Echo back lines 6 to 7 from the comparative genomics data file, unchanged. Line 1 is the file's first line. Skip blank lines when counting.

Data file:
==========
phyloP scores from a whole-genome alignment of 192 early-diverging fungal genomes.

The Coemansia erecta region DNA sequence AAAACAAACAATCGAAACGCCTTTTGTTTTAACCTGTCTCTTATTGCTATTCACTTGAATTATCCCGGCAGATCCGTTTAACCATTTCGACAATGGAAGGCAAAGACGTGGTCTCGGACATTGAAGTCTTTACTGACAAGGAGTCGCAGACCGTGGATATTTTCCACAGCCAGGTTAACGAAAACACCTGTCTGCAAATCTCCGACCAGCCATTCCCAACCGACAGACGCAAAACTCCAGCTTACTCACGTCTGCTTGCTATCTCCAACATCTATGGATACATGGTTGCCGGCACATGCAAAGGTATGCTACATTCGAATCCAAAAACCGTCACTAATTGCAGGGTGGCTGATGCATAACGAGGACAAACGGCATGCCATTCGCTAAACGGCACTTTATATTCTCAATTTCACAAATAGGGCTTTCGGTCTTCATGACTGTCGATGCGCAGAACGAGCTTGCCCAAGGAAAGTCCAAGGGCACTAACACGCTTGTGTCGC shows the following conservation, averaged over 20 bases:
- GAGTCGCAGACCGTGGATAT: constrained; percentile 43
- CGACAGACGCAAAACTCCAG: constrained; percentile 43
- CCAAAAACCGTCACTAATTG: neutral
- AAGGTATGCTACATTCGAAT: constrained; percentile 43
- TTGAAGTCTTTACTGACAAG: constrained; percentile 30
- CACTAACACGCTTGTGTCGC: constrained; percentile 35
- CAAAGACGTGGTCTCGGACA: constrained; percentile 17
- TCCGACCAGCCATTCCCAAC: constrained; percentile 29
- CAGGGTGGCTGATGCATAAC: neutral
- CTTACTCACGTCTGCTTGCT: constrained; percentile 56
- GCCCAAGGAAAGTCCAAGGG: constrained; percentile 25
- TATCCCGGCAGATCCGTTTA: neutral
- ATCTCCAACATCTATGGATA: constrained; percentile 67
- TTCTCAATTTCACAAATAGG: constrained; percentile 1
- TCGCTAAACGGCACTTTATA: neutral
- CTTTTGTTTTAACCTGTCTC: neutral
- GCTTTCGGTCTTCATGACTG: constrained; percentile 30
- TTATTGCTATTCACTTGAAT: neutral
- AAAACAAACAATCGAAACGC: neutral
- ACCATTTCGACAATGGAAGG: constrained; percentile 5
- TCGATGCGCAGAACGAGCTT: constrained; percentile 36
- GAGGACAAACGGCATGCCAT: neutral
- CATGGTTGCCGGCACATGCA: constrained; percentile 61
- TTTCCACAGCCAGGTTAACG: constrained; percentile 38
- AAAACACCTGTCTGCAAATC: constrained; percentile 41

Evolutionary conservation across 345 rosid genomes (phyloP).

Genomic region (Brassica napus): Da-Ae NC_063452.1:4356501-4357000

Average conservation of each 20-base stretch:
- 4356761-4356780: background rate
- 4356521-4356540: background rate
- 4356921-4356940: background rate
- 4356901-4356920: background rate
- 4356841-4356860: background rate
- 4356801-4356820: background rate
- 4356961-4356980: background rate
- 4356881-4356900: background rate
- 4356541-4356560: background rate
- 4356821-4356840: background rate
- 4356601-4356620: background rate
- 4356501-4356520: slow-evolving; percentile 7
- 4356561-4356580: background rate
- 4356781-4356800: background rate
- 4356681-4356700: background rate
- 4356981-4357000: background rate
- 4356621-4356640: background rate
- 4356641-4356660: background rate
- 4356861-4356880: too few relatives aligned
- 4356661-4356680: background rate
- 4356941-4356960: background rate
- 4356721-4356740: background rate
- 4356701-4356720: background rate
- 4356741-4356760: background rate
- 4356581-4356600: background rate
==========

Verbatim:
- AAGGTATGCTACATTCGAAT: constrained; percentile 43
- TTGAAGTCTTTACTGACAAG: constrained; percentile 30